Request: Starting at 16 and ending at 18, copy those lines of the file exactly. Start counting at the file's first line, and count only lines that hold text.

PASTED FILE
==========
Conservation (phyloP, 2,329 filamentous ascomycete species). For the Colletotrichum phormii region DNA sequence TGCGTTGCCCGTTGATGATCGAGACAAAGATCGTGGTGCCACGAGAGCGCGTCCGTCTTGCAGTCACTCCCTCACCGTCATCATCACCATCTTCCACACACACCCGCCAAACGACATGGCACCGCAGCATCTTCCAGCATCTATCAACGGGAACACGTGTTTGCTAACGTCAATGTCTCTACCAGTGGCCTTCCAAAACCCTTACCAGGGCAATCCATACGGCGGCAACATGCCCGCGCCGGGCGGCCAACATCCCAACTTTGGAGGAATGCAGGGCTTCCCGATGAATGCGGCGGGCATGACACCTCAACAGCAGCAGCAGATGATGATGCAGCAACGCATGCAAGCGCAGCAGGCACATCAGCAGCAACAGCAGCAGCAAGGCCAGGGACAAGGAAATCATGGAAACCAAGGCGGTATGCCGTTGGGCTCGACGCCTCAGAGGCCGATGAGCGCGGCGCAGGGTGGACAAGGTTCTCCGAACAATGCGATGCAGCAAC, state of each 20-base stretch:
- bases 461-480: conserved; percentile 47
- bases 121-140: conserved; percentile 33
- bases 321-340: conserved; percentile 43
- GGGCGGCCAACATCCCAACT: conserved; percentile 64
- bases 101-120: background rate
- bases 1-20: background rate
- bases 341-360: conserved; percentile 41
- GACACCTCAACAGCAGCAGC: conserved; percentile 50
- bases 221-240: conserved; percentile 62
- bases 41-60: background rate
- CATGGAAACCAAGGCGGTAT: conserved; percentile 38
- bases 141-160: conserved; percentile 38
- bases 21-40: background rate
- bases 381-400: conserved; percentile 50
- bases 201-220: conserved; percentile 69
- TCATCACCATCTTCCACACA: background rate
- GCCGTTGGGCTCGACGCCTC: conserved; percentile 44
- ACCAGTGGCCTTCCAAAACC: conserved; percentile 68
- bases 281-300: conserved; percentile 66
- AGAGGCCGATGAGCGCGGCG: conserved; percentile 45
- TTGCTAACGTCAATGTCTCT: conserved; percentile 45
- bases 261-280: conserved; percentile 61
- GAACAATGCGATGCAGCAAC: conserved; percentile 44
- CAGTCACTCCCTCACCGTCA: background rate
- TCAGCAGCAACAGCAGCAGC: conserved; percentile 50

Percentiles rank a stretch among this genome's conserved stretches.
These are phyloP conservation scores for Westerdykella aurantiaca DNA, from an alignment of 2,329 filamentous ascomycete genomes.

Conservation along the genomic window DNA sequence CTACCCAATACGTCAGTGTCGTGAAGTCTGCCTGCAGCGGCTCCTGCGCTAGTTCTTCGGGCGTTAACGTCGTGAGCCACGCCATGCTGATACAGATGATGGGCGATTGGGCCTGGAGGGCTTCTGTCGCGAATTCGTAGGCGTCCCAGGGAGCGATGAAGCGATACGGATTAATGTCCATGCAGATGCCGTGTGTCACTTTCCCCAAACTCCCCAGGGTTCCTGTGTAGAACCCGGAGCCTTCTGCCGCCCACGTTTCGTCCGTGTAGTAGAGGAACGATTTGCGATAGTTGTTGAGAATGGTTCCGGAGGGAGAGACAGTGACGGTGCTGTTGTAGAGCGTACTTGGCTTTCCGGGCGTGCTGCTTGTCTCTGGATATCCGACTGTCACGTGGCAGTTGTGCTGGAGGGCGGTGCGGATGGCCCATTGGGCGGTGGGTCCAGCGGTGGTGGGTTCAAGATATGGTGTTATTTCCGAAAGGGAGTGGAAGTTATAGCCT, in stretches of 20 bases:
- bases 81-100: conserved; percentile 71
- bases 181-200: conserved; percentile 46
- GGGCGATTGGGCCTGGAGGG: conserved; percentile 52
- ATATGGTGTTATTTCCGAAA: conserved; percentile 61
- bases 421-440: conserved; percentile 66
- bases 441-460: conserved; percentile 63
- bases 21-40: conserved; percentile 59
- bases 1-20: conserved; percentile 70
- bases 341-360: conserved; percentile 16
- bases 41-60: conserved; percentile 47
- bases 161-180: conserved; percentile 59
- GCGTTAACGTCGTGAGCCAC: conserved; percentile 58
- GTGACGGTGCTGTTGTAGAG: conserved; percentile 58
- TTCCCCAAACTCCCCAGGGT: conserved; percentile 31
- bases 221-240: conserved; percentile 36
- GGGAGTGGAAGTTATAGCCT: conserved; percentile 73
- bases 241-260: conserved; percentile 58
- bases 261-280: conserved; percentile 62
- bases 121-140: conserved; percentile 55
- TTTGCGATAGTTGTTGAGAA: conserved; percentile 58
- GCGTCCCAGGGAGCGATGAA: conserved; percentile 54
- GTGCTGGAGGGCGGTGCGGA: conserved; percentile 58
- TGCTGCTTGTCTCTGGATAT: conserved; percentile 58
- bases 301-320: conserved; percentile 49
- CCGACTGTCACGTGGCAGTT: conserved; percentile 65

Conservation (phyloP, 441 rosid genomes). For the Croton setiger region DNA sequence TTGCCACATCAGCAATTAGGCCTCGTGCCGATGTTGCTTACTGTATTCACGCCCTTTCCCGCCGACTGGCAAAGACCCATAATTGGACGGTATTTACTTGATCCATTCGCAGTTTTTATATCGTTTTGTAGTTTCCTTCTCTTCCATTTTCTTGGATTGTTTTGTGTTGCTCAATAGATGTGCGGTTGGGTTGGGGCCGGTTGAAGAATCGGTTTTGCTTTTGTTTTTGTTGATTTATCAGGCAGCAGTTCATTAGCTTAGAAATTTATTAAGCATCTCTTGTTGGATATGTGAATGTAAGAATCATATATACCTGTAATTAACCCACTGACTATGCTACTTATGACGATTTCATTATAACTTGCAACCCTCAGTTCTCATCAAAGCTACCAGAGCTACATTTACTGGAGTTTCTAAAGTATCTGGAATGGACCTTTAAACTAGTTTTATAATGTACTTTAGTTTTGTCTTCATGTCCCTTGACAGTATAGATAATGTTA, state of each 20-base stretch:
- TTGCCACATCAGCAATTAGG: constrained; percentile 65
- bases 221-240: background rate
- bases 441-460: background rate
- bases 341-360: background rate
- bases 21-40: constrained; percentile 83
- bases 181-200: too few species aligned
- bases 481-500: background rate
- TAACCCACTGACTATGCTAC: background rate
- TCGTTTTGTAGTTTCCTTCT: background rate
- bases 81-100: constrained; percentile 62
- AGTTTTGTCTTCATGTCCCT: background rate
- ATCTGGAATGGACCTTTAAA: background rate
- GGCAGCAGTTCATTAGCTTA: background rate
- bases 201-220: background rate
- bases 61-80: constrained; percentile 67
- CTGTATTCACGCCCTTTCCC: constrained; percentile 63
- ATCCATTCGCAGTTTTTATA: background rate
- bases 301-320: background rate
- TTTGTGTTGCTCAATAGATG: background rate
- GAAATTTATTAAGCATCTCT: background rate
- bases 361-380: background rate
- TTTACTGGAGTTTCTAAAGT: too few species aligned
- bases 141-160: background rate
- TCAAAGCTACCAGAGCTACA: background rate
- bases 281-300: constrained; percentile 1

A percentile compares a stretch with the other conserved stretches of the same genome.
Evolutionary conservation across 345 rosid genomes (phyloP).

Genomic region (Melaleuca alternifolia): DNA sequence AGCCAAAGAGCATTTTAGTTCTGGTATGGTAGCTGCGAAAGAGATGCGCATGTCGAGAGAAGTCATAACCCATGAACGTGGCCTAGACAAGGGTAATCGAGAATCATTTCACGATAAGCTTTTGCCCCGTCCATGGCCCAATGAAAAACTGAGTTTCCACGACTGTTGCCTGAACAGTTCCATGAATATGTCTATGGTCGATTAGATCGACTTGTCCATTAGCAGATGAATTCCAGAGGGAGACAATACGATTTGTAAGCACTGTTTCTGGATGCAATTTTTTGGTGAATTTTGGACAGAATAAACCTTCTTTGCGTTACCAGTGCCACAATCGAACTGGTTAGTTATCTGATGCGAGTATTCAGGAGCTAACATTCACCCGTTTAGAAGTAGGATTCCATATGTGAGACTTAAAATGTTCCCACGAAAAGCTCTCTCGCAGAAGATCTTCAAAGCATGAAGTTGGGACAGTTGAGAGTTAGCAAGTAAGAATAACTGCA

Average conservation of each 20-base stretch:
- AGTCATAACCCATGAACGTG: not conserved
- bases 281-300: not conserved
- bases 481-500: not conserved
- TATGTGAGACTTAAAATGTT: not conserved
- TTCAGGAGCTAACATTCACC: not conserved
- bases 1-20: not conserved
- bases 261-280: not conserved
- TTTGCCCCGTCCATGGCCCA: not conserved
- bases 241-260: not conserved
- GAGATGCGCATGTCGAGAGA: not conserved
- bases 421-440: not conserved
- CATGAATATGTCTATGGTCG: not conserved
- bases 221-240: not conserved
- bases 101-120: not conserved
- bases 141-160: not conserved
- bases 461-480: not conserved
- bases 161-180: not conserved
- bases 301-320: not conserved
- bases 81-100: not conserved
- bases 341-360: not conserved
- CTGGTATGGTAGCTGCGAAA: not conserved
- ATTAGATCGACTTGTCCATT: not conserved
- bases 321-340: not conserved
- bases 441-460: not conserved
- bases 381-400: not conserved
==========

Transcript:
- bases 201-220: conserved; percentile 69
- TCATCACCATCTTCCACACA: background rate
- GCCGTTGGGCTCGACGCCTC: conserved; percentile 44